A Quarterly Journal of Contemporary English Language Haibun
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September 2007, vol 3 no 3

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Ray Rasmussen


Journey to the Far North

The river ice cracks and buckles; blocks grind into the bank, twist upward, gouge out black earth, fall back into the torrent. Midriver, a female mallard preens on an ice floe. She's a tiny spot of brown, mottled like the dry sedge grasses that will provide cover for her brood under the spring sun.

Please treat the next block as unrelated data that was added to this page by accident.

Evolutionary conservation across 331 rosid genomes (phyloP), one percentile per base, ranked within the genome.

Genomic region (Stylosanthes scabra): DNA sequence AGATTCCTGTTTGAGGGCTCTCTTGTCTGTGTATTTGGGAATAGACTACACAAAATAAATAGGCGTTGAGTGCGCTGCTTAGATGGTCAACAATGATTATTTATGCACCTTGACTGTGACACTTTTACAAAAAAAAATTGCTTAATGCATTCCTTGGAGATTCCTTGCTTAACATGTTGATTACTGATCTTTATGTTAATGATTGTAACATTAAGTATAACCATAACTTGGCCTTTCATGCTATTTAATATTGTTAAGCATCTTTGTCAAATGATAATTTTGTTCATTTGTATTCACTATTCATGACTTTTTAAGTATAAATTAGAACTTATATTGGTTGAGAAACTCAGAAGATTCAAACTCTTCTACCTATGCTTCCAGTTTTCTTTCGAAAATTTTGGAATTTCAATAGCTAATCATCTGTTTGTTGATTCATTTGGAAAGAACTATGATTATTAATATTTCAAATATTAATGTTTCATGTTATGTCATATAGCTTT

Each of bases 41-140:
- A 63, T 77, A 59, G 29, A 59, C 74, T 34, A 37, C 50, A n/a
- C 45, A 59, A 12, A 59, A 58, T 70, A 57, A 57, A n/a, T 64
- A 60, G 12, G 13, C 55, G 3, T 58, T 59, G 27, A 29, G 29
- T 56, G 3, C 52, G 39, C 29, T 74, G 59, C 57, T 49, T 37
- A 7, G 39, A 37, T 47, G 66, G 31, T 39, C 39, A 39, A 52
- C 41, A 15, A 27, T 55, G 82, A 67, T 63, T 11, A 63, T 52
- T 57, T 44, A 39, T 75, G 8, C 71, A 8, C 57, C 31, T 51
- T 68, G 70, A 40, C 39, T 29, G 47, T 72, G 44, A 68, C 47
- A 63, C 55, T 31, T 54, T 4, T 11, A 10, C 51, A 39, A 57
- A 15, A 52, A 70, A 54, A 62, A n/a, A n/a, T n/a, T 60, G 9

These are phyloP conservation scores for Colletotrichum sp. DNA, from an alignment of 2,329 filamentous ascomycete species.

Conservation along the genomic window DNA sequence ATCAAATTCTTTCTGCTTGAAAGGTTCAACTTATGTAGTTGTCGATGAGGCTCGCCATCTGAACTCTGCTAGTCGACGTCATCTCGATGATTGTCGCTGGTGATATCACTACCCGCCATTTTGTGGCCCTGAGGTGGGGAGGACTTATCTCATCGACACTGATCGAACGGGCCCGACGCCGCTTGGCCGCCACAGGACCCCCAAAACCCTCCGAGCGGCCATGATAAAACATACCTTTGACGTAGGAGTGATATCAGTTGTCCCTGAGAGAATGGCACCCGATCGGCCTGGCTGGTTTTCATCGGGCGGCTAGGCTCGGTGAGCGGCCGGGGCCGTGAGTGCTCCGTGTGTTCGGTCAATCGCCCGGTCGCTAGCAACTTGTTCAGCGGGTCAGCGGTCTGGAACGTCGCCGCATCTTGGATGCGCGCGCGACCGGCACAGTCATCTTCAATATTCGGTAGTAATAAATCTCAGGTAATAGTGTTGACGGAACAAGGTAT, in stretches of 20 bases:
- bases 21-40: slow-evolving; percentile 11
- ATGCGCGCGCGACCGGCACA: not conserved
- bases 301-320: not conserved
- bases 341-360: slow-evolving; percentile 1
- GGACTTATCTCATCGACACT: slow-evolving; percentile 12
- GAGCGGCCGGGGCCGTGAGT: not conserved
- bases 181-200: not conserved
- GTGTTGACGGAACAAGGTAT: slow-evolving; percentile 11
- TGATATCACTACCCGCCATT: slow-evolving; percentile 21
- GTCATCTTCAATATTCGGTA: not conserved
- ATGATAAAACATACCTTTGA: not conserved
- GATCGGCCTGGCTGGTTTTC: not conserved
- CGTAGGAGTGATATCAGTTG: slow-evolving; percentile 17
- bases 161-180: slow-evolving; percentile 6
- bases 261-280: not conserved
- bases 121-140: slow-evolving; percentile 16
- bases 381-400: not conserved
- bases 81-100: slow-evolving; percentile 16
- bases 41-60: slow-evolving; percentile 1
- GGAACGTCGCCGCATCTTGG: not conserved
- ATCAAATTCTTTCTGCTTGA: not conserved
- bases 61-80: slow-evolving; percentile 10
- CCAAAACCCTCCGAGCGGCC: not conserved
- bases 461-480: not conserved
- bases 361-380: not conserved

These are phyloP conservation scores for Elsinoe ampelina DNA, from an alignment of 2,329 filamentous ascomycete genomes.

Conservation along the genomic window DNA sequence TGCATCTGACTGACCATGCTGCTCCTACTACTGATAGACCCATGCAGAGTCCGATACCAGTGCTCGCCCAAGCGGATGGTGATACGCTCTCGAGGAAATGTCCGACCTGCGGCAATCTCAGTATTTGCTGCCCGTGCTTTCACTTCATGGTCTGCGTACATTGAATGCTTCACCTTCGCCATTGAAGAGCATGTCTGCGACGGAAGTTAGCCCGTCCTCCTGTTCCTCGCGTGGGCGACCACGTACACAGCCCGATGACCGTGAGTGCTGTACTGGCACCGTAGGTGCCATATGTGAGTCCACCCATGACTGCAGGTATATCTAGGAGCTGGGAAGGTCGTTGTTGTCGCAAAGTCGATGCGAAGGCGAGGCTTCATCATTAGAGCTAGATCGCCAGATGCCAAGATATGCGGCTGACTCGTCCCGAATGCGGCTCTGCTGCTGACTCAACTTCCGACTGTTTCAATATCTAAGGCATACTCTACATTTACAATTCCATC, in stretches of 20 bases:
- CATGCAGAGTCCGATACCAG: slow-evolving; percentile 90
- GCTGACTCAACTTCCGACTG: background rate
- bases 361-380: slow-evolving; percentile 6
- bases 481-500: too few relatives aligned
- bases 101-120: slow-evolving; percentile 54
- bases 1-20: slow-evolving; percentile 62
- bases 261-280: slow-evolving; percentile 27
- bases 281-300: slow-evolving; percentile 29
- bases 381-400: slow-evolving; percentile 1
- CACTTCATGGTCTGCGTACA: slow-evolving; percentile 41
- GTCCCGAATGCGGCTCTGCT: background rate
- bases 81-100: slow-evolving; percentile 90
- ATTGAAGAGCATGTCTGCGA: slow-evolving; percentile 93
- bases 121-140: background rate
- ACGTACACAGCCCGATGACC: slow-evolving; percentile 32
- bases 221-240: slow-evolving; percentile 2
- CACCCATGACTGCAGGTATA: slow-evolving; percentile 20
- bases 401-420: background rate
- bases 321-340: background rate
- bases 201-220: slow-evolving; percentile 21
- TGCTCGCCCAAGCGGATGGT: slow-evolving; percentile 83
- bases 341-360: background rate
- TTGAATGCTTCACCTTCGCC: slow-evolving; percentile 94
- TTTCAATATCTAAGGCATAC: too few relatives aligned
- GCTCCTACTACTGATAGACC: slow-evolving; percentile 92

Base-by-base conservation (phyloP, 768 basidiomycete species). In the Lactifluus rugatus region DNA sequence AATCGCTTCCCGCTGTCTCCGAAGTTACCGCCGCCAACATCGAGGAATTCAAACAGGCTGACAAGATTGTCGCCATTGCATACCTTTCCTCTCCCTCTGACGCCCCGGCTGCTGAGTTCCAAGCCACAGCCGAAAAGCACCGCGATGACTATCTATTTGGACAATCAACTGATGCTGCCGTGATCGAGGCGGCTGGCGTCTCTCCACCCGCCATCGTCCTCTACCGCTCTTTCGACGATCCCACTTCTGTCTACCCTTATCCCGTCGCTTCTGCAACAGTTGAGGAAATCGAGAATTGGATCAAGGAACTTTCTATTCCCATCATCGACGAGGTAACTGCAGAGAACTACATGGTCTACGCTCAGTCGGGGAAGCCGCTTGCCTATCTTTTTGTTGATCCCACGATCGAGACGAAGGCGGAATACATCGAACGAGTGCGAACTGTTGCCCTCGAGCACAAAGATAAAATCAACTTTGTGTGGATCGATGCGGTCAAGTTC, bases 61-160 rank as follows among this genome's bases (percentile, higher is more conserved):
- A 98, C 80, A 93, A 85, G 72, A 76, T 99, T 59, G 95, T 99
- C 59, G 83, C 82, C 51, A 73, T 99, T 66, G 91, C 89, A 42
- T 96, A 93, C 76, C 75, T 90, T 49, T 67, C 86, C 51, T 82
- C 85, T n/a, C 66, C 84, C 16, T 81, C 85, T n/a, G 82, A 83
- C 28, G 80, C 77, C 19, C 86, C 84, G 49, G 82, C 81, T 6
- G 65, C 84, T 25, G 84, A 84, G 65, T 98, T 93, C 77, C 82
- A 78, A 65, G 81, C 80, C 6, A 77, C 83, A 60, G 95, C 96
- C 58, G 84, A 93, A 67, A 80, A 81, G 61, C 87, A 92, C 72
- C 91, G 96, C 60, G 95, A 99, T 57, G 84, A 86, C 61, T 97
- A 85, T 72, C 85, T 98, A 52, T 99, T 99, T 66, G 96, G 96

"Do something, Lady Duck," I yell. "If you just sit there, you'll end up in the Arctic Ocean. Go find your drake."

Back home, my wife says, "Maybe she's the new, emancipated lady duck who has had a glimpse of the trials of raising ducklings in a world of coyotes and hawks."

On the mantle, a photo of our two daughters both adrift in a world of teen drugs and sex. I want to go back and yell: "Float on, Lady Duck. A solo jaunt to the Far North might be just the thing."

street teen
no smile as she calls out
spare change